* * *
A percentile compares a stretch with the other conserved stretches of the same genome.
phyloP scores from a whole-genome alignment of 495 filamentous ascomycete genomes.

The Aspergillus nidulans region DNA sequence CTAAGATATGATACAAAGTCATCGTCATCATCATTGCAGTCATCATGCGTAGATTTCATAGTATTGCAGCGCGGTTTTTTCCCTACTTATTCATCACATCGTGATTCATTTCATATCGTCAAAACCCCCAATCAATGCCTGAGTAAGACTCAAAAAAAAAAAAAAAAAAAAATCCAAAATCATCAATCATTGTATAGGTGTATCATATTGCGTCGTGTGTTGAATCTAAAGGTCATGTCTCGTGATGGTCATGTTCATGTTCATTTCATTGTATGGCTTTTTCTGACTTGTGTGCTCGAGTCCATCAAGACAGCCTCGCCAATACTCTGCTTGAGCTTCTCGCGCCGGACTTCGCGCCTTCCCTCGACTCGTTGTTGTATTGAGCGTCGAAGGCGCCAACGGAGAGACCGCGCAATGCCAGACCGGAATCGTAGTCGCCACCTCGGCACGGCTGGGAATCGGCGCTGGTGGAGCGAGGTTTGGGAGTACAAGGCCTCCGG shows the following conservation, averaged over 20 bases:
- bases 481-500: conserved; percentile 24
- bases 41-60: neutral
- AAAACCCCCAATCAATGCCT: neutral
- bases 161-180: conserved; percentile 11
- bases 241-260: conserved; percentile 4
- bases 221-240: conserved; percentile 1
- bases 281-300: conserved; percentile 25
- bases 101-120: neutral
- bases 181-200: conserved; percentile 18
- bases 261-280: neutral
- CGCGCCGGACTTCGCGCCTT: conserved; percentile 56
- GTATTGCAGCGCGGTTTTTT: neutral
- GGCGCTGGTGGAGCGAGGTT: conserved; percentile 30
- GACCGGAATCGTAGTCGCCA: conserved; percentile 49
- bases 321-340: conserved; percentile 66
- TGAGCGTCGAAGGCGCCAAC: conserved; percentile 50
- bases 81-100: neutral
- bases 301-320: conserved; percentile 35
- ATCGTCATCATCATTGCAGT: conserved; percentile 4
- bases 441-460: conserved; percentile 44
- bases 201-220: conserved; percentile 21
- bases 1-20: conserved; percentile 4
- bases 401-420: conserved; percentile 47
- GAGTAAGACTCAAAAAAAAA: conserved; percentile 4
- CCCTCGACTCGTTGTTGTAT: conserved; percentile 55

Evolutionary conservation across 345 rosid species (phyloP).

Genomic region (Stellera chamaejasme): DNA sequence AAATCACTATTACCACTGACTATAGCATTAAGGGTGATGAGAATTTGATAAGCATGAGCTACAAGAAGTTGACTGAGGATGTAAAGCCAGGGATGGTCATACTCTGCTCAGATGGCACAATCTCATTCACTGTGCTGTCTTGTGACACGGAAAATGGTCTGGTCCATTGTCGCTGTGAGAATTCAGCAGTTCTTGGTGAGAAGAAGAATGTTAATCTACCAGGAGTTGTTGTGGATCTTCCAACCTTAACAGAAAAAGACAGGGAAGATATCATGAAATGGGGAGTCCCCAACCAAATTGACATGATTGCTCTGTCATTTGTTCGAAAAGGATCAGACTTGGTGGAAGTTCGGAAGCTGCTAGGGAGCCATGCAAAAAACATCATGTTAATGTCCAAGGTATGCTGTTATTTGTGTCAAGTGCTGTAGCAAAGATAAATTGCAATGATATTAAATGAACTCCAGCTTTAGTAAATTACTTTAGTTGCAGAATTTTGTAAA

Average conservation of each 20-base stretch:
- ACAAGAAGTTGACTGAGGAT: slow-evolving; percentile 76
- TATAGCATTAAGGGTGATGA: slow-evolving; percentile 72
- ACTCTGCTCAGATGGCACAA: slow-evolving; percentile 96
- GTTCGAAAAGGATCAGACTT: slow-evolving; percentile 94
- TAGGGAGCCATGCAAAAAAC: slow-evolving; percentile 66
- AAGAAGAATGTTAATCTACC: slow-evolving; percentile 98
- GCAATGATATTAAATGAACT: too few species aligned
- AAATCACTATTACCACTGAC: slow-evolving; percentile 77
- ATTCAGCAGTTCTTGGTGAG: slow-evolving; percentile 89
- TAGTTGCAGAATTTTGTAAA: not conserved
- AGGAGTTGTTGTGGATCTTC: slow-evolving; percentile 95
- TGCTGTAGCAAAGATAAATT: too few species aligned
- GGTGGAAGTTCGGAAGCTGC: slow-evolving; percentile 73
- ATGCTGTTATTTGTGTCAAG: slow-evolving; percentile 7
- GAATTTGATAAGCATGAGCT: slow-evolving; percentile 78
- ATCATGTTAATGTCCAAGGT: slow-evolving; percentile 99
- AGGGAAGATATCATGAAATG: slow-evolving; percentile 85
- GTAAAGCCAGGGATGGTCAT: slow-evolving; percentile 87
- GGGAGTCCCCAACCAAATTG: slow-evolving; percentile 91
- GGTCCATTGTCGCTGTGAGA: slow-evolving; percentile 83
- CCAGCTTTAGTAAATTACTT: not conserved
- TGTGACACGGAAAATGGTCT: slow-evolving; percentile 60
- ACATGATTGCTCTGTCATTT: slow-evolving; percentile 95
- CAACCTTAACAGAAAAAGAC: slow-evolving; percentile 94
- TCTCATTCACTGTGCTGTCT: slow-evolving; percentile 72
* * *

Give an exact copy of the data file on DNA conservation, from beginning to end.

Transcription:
A percentile compares a stretch with the other conserved stretches of the same genome.
phyloP scores from a whole-genome alignment of 495 filamentous ascomycete genomes.

The Aspergillus nidulans region DNA sequence CTAAGATATGATACAAAGTCATCGTCATCATCATTGCAGTCATCATGCGTAGATTTCATAGTATTGCAGCGCGGTTTTTTCCCTACTTATTCATCACATCGTGATTCATTTCATATCGTCAAAACCCCCAATCAATGCCTGAGTAAGACTCAAAAAAAAAAAAAAAAAAAAATCCAAAATCATCAATCATTGTATAGGTGTATCATATTGCGTCGTGTGTTGAATCTAAAGGTCATGTCTCGTGATGGTCATGTTCATGTTCATTTCATTGTATGGCTTTTTCTGACTTGTGTGCTCGAGTCCATCAAGACAGCCTCGCCAATACTCTGCTTGAGCTTCTCGCGCCGGACTTCGCGCCTTCCCTCGACTCGTTGTTGTATTGAGCGTCGAAGGCGCCAACGGAGAGACCGCGCAATGCCAGACCGGAATCGTAGTCGCCACCTCGGCACGGCTGGGAATCGGCGCTGGTGGAGCGAGGTTTGGGAGTACAAGGCCTCCGG shows the following conservation, averaged over 20 bases:
- bases 481-500: conserved; percentile 24
- bases 41-60: neutral
- AAAACCCCCAATCAATGCCT: neutral
- bases 161-180: conserved; percentile 11
- bases 241-260: conserved; percentile 4
- bases 221-240: conserved; percentile 1
- bases 281-300: conserved; percentile 25
- bases 101-120: neutral
- bases 181-200: conserved; percentile 18
- bases 261-280: neutral
- CGCGCCGGACTTCGCGCCTT: conserved; percentile 56
- GTATTGCAGCGCGGTTTTTT: neutral
- GGCGCTGGTGGAGCGAGGTT: conserved; percentile 30
- GACCGGAATCGTAGTCGCCA: conserved; percentile 49
- bases 321-340: conserved; percentile 66
- TGAGCGTCGAAGGCGCCAAC: conserved; percentile 50
- bases 81-100: neutral
- bases 301-320: conserved; percentile 35
- ATCGTCATCATCATTGCAGT: conserved; percentile 4
- bases 441-460: conserved; percentile 44
- bases 201-220: conserved; percentile 21
- bases 1-20: conserved; percentile 4
- bases 401-420: conserved; percentile 47
- GAGTAAGACTCAAAAAAAAA: conserved; percentile 4
- CCCTCGACTCGTTGTTGTAT: conserved; percentile 55

Evolutionary conservation across 345 rosid species (phyloP).

Genomic region (Stellera chamaejasme): DNA sequence AAATCACTATTACCACTGACTATAGCATTAAGGGTGATGAGAATTTGATAAGCATGAGCTACAAGAAGTTGACTGAGGATGTAAAGCCAGGGATGGTCATACTCTGCTCAGATGGCACAATCTCATTCACTGTGCTGTCTTGTGACACGGAAAATGGTCTGGTCCATTGTCGCTGTGAGAATTCAGCAGTTCTTGGTGAGAAGAAGAATGTTAATCTACCAGGAGTTGTTGTGGATCTTCCAACCTTAACAGAAAAAGACAGGGAAGATATCATGAAATGGGGAGTCCCCAACCAAATTGACATGATTGCTCTGTCATTTGTTCGAAAAGGATCAGACTTGGTGGAAGTTCGGAAGCTGCTAGGGAGCCATGCAAAAAACATCATGTTAATGTCCAAGGTATGCTGTTATTTGTGTCAAGTGCTGTAGCAAAGATAAATTGCAATGATATTAAATGAACTCCAGCTTTAGTAAATTACTTTAGTTGCAGAATTTTGTAAA

Average conservation of each 20-base stretch:
- ACAAGAAGTTGACTGAGGAT: slow-evolving; percentile 76
- TATAGCATTAAGGGTGATGA: slow-evolving; percentile 72
- ACTCTGCTCAGATGGCACAA: slow-evolving; percentile 96
- GTTCGAAAAGGATCAGACTT: slow-evolving; percentile 94
- TAGGGAGCCATGCAAAAAAC: slow-evolving; percentile 66
- AAGAAGAATGTTAATCTACC: slow-evolving; percentile 98
- GCAATGATATTAAATGAACT: too few species aligned
- AAATCACTATTACCACTGAC: slow-evolving; percentile 77
- ATTCAGCAGTTCTTGGTGAG: slow-evolving; percentile 89
- TAGTTGCAGAATTTTGTAAA: not conserved
- AGGAGTTGTTGTGGATCTTC: slow-evolving; percentile 95
- TGCTGTAGCAAAGATAAATT: too few species aligned
- GGTGGAAGTTCGGAAGCTGC: slow-evolving; percentile 73
- ATGCTGTTATTTGTGTCAAG: slow-evolving; percentile 7
- GAATTTGATAAGCATGAGCT: slow-evolving; percentile 78
- ATCATGTTAATGTCCAAGGT: slow-evolving; percentile 99
- AGGGAAGATATCATGAAATG: slow-evolving; percentile 85
- GTAAAGCCAGGGATGGTCAT: slow-evolving; percentile 87
- GGGAGTCCCCAACCAAATTG: slow-evolving; percentile 91
- GGTCCATTGTCGCTGTGAGA: slow-evolving; percentile 83
- CCAGCTTTAGTAAATTACTT: not conserved
- TGTGACACGGAAAATGGTCT: slow-evolving; percentile 60
- ACATGATTGCTCTGTCATTT: slow-evolving; percentile 95
- CAACCTTAACAGAAAAAGAC: slow-evolving; percentile 94
- TCTCATTCACTGTGCTGTCT: slow-evolving; percentile 72